After that brilliant end of the presentation 75 minutes in, my dedicated salesperson came over for an one-on-one which he took me on a tour of some room models. "It's not your traditional two beds, a bath and a bible" Dan says. "There's a kitchen, a living room with a sofa bed, a small jacuzzi in the bathroom." At this point, I'm curious on why the cost of the program were still unmentioned. After leading me to a huge touchscreen TV and showing me how the resorts around the country look like, Dan took me to the cold patio to tell me how great the value of the program is and then back to a table to seat me down. Retrospectively I guess I needed to seat down, because as he revealed the price, he asked me for a $67,000 down payment for 30-40 days a year of resort time. Seriously Dan? For the price of 4 cars?

Of course, I refused the outrageous notion that anyone would have that much vacation time and for a single person renting an apartment, I would rather use that money to pay for a down payment for a condo somewhere. I started to see Dan's wise guy edge as he pressure me into giving him reasons why I can't do it and all the reasons I give him seems to be not good enough for him. After refusing again, he called over the sales manager who is obviously playing for my team. Let's call him Scott. Scott seems to be your regular car salesman says he's going to find me some better deals while Dan tries to pressure me some more. A second deal of $15,000 for 10 nights a year which I rejected and a third deal of $2000 for 5 nights a year, which I said I'll have to go back and research some more before I can respond because I'm not an impulse buyer. They told me the offers are only valid if I bought into it right there and refused to give me copies of their information. Just as well.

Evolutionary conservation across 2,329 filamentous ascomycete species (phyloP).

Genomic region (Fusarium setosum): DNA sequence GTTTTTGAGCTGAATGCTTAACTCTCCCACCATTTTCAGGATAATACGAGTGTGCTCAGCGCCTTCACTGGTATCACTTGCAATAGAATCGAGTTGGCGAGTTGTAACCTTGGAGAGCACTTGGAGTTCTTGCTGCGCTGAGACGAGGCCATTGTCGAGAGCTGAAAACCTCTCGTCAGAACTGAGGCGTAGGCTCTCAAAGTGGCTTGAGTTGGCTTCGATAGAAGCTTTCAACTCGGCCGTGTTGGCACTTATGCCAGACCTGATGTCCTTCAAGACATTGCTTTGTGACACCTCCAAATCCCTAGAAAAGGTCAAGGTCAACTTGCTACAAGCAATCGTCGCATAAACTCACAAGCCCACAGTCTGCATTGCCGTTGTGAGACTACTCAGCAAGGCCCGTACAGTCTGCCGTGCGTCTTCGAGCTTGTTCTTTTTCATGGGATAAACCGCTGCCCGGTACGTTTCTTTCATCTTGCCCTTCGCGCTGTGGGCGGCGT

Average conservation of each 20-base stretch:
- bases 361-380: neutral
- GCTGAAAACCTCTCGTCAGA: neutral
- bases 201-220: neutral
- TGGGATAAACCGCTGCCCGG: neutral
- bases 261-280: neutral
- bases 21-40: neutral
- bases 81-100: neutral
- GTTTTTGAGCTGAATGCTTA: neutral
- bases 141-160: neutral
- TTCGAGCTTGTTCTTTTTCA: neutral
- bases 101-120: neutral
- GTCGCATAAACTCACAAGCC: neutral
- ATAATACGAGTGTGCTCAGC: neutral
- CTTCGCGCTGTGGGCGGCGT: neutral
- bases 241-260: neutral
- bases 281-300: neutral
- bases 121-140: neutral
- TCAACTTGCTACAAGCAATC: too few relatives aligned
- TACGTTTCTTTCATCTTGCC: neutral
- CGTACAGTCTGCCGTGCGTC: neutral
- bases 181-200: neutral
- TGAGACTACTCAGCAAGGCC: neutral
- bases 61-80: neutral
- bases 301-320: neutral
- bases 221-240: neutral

Dan further pressure me to give him some contacts in order to get into another raffle for something else and then he past me off to another guy who asked me questions about the performance of the salespeople and again, my reason for not participating. Then, it's prize time. I got a $25 cash voucher that I successfully cashed in at a Trump Casino. The vacation package that I was set to receive including some dinner compensations from an entity called Spirit Incentives turned out to have very weird and scammy rules.

1) You have to send them $100 good faith deposit. They will give it back to you 30 days after travel is done, but if you don't show up, they will keep it.

2) You have to mail in your dates to them within 45 days and 45 days before departures to see availability. The dates have to be Sunday through Wednesday and you have to pay $25 if you want them changed. Not valid for 7 days before or after any major holidays.

After researching online, it turns out tons of sites equate Spirit Incentives with the word scam. You will never get the time you want to travel and the cost of it will end up surpassing your expectation even though it was meant to be a free gift. You either have to complain to the Better Business Bureau or purchase the timeshare for it to work, and good luck getting a refund.

At the end, I did sorta got a free trip to Atlantic City and a free lunch. Assuming they didn't trick me into signing up for anything I didn't want. It wasn't too bad and a little interesting. I was conscious of not giving out information too sensitive, though it makes me question businesses like Wyndham and Trump Casinos now.

I left Atlantic City slightly disappointed but unscathed. I wonder if anyone had really put out $67,000 that day to a company they barely knew was legit.